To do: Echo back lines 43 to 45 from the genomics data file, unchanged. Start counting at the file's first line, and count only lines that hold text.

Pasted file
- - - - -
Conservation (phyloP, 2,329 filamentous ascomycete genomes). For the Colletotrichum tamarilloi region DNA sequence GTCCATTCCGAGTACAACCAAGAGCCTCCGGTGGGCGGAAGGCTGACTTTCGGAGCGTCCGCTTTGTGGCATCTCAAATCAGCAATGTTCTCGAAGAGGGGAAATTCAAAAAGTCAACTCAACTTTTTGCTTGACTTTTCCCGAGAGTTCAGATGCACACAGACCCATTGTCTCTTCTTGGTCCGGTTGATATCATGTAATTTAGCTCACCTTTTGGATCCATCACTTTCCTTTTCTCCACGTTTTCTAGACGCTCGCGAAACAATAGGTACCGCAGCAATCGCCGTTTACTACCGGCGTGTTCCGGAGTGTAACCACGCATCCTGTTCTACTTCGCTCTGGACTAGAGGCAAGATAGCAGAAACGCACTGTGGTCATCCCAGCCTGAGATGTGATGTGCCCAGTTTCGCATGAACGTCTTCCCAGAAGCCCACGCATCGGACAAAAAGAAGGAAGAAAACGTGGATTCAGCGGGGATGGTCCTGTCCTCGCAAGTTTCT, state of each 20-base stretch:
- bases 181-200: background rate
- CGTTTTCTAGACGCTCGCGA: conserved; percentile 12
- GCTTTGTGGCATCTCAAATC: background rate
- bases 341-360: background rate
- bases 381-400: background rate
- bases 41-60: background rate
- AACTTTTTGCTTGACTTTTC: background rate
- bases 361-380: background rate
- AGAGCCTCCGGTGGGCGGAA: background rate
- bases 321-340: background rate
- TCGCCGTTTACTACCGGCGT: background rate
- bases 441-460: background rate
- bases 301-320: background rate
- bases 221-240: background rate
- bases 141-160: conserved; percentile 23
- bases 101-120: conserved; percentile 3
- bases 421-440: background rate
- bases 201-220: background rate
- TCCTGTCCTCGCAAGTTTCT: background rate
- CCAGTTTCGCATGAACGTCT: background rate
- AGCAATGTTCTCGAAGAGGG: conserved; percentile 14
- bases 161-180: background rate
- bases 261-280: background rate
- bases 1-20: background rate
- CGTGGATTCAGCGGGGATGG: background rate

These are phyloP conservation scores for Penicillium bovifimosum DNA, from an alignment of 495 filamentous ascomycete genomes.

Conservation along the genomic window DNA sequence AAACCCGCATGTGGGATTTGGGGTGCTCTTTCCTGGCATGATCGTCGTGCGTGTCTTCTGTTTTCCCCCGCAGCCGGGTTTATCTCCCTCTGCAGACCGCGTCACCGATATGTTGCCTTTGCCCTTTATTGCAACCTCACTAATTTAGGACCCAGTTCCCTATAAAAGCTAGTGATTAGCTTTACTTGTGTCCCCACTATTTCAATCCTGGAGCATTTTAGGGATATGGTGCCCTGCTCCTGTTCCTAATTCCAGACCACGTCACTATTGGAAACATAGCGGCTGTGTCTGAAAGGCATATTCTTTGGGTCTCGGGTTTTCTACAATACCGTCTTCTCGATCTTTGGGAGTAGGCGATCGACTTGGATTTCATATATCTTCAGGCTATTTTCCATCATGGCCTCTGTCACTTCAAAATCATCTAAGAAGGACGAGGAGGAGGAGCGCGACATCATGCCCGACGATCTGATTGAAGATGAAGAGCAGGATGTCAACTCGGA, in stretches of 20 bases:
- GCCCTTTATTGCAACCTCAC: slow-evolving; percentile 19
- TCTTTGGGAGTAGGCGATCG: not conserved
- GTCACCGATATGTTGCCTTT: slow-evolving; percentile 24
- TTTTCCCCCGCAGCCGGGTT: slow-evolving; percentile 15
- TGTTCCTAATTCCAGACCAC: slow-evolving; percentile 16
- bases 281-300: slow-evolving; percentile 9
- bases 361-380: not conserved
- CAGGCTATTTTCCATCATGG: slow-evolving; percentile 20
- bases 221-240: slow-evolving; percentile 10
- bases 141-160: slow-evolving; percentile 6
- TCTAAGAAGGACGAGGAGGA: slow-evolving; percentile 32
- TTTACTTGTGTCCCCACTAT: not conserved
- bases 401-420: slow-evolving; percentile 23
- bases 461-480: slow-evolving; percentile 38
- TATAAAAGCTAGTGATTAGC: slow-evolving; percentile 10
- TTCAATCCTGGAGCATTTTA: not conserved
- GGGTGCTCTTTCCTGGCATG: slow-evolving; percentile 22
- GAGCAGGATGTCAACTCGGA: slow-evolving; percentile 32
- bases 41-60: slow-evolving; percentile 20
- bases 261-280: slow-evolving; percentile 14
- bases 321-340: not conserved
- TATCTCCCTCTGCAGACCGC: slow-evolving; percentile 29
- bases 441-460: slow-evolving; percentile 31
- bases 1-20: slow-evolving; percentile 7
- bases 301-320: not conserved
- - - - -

- TATAAAAGCTAGTGATTAGC: slow-evolving; percentile 10
- TTCAATCCTGGAGCATTTTA: not conserved
- GGGTGCTCTTTCCTGGCATG: slow-evolving; percentile 22